Walter Carrico

1778–27 November 1840 (Age 62)
Bryantown, Charles, Maryland, United States

The Life Summary of Walter

When Walter Carrico was born in 1778, in Bryantown, Charles, Maryland, United States, his father, James Carrico, was 35 and his mother, Elizabeth Catherine Clement, was 31. He married Helen O'Bryan on 6 January 1802, in Washington, Kentucky, United States. They were the parents of at least 3 sons and 4 daughters. He died on 27 November 1840, in Indian Creek, Monroe, Missouri, United States, at the age of 62, and was buried in Saint Stephens Catholic Cemetery, Indian Creek, Monroe, Missouri, United States.

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Family Time Line

Walter Carrico
1778–1840
Helen O'Bryan
1778–1865
Marriage: 6 January 1802
Elisabeth Carrico
1799–1844
Theresa Carrico
1804–1860
Joseph Martin Carrico
1822–
Nancy Ann Carrico
1807–1844
Susanne Rosanna Carrico
1807–1878
Ignatius Carrico
1812–
Benedict Carrico
1814–1895

Spouse and Children

  • Marriage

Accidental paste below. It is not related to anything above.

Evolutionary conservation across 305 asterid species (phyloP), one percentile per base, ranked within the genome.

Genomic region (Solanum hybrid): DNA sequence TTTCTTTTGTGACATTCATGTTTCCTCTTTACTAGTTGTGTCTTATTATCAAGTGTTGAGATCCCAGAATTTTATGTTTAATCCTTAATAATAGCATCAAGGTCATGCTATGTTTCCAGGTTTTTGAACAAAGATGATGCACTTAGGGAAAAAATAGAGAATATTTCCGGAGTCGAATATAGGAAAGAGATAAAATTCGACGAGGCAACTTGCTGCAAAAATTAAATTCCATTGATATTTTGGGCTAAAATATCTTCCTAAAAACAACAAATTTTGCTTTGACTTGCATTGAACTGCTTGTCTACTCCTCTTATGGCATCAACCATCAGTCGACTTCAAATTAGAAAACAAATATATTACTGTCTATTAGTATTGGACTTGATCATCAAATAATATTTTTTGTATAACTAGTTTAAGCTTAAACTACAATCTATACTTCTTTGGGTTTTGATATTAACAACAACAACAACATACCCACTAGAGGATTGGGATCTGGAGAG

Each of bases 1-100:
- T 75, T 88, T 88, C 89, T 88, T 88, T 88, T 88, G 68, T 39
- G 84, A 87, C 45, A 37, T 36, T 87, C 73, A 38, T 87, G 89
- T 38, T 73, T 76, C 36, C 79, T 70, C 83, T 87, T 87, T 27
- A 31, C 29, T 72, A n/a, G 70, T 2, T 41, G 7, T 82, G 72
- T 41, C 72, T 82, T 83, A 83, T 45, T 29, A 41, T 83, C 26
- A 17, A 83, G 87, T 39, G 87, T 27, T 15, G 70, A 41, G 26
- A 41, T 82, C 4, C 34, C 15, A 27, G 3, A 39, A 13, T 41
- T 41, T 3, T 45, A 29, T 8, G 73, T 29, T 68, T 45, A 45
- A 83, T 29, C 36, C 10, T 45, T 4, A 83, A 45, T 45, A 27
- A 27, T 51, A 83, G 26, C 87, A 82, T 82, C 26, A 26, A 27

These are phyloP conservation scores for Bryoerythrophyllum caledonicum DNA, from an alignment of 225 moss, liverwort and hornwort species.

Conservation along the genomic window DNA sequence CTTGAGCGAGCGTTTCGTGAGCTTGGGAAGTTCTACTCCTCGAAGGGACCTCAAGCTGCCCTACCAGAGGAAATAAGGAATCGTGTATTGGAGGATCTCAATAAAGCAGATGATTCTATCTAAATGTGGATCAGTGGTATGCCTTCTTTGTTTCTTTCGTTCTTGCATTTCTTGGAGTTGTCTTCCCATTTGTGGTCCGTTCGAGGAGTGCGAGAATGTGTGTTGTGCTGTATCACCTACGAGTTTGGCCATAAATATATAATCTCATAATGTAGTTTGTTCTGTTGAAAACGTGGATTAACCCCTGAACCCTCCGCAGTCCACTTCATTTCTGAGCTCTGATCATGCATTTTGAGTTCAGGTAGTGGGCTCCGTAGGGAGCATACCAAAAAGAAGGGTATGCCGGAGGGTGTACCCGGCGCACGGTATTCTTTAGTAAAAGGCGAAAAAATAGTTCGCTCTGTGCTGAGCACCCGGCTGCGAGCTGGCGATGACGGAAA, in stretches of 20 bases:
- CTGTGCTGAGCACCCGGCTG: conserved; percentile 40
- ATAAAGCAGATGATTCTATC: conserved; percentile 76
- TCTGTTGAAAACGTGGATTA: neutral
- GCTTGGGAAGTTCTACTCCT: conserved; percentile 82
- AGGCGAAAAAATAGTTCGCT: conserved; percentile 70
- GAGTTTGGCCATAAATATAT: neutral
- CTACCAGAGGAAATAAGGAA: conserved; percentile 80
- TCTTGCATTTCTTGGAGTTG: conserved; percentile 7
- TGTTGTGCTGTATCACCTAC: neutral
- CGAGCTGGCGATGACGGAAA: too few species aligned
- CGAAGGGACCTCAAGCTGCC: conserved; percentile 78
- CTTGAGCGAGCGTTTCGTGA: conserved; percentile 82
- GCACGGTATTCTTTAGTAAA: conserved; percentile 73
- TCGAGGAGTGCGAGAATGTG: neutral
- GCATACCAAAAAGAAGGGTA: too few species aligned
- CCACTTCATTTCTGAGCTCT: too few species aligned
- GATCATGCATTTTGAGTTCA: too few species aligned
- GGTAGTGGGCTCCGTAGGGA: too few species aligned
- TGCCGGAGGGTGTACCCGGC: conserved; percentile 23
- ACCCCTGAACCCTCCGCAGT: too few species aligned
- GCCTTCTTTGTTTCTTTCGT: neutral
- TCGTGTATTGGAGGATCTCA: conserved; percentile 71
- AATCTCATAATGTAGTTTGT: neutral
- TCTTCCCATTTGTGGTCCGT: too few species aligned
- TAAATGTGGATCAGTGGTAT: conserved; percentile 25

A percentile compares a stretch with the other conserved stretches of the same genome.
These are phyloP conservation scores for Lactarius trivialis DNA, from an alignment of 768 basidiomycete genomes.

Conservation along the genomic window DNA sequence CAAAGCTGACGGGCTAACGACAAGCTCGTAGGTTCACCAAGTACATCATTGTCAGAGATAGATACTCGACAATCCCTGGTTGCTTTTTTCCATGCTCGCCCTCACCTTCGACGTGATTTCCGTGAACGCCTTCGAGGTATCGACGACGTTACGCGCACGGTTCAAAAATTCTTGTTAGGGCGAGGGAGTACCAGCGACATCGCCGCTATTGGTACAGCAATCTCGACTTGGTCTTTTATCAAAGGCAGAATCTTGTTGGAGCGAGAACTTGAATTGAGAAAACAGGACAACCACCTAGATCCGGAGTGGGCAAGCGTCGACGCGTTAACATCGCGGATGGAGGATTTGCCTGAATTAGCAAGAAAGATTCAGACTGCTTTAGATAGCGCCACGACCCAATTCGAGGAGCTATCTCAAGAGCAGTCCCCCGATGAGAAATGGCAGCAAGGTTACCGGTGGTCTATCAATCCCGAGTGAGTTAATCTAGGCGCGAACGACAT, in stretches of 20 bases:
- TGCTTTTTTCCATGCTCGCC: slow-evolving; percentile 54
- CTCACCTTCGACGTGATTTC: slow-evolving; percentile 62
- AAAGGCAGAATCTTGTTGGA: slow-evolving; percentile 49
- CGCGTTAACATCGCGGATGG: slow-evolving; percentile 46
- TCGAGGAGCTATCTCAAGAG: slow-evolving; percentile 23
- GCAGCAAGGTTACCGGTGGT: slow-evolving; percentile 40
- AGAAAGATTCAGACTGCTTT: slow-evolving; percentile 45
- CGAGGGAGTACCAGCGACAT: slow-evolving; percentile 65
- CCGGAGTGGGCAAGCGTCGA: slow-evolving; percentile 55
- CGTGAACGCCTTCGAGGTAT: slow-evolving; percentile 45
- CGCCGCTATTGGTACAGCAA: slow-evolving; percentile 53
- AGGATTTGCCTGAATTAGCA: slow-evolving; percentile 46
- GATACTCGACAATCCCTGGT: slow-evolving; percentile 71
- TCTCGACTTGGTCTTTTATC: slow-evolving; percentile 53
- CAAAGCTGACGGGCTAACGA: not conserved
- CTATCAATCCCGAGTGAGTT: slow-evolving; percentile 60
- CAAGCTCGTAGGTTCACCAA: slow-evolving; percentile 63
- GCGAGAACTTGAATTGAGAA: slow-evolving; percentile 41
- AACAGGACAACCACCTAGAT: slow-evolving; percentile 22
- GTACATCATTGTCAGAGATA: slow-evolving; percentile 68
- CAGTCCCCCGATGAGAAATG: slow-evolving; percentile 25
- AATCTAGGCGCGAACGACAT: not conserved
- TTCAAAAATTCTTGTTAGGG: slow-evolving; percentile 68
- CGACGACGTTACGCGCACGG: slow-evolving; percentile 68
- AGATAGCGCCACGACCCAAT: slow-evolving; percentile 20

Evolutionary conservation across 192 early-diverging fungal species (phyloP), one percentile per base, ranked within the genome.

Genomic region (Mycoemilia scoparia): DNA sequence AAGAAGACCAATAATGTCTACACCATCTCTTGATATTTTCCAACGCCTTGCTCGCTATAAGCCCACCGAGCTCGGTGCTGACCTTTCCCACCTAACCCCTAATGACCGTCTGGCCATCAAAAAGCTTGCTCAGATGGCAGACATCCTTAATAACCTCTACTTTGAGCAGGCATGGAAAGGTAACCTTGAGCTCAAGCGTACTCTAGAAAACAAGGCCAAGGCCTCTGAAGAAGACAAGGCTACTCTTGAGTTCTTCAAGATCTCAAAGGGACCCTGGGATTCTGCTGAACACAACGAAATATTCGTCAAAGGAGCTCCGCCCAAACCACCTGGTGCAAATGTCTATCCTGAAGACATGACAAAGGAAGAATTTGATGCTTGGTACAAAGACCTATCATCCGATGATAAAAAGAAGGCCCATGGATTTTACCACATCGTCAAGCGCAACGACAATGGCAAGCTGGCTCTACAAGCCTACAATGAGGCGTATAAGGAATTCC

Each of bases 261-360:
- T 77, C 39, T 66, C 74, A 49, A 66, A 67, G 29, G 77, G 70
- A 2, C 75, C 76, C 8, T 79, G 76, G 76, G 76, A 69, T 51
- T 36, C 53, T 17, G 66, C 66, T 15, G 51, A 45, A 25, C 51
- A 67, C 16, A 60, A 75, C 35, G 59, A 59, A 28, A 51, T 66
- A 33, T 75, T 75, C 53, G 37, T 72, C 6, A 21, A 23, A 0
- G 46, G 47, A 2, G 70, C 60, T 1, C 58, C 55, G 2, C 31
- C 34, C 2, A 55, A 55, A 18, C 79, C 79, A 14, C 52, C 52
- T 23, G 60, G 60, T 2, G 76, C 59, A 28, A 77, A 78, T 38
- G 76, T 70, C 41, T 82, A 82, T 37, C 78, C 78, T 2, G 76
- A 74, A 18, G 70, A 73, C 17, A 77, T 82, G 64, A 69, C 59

6 January 1802Washington, Kentucky, United States
  • Children

    (7)

    +2 More Children

    Parents and Siblings

    Siblings

    (15)

    +10 More Children

    World Events (8)

    1781
    Age 3
    In 1781, Maryland donated land to be used for part of Washington, D. C.
    1781 · The First Constitution
    Age 3
    Serving the newly created United States of America as the first constitution, the Articles of Confederation were an agreement among the 13 original states preserving the independence and sovereignty of the states. But with a limited central government, the Constitutional Convention came together to replace the Articles of Confederation with a more established Constitution and central government on where the states can be represented and voice their concerns and comments to build up the nation.
    1800 · Movement to Washington D.C.
    Age 22
    While the growth of the new nation was exponential, the United States didn’t have permanent location to house the Government. The First capital was temporary in New York City but by the second term of George Washington the Capital moved to Philadelphia for the following 10 years. Ultimately during the Presidency of John Adams, the Capital found a permanent home in the District of Columbia.

    Name Meaning

    Portuguese (Carriço): from carriço ‘reed’, hence a topographic name for someone living in a place where reeds grew, a habitational name from a place called with this word, for example in Leiria, or a nickname for a tall, thin person.

    Dictionary of American Family Names © Patrick Hanks 2003, 2006.

    Sources (22)

    • Walter Carries, "Kentucky, County Marriages, 1797-1954"
    • 1830 United States Federal Census
    • 1810 United States Federal Census

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